Screw your weird names for zombie viruses. I don’t like them and think it’s strange enough that people can quantify such freakish effects. By the same token, forget that it’s impossible to trace the beginning. Infection can be traced to an artificial chemical that’s used in some common food products—but not with a 100% infection rate, thankfully. Bites are not 100% infective, either, and the virus can be immunized against, vaccinated, et cetera.
At the moment there is no vaccination for it in medicine, but a person consistently exposed has a chance of surviving with other medications and an incredibly strong immune system. They will likely be subject to a very rough struggle lasting days, if not weeks, and they may just be eaten alive during this time. A person totally immune would be very rare, if not entirely theoretical.
The reason that the virus isn’t 100% effective every time is because many have been exposed to it before, and only recently have they really been dropping. In the past strange happenings have been covered up to prevent mass panic, but it’s now knocking at the doors of the populace.
The walking dead are not supernatural. They do not last for five years. They last until they decompose—which isn’t that long, honestly. Their endurance is not inhuman, it only hurts them in the end when they become too weak to move. They are susceptible to cold and rigor mortis. Essentially, they are no better than your average cadaver.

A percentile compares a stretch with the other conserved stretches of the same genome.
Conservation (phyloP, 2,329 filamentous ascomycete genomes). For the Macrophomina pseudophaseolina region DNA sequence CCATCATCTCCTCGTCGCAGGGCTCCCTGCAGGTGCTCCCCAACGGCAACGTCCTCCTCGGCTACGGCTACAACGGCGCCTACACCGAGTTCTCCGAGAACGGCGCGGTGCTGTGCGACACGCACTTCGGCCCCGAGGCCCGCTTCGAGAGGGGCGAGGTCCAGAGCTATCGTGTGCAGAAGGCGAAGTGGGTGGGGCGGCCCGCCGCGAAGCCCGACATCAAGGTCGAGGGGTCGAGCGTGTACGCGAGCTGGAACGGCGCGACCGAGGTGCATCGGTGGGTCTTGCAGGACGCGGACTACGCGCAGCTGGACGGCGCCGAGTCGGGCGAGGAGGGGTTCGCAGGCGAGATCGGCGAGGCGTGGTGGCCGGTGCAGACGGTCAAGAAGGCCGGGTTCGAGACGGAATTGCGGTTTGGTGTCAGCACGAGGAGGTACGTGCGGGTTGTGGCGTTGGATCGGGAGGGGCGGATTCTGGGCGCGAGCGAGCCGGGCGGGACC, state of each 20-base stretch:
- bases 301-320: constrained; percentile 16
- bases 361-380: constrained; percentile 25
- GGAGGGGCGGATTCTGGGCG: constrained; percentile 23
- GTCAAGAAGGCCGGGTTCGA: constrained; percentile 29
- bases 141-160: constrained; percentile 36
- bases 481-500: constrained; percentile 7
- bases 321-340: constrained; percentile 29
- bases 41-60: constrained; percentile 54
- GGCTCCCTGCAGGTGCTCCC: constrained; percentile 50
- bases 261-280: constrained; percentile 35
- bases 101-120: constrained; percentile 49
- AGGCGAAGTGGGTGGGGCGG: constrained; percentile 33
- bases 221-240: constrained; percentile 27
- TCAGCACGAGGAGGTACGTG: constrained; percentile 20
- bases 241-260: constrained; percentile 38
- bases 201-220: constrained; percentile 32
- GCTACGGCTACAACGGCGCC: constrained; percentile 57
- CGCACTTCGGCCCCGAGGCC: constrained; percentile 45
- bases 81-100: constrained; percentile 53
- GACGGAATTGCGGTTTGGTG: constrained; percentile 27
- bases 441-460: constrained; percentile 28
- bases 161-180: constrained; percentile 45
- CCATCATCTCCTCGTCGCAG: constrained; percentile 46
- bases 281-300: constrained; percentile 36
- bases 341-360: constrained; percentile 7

Undead may retain some recollection of their living years. They may not hold true societies, but are drawn to one another—interesting phenomena like families grouped together or partial communication may be seen. They are not entirely single-minded, though the living take priority above all else. Even then, it seems the corpses are difficult to think of as human.
It may be possible to reason with a body, though such situations are far and few between—for example, a zombie locked up in chains and forced to see objects from its living memories every single day may eventually make a connection between itself and those objects. But that would be something purely for sport.
The undead themselves, if you happen to find yourself playing one, suffer from an intense hunger that cannot be sated except during the actual act of eating. They have some instinctual basis of thought patterns and are more likely to think via pictures than words. Very little concept of language left. They do not retain much of their conscious memory, but it may be brought back—and they do have some manner of emotion. Undead can feel loss and emotional pain, though not physical versions thereof.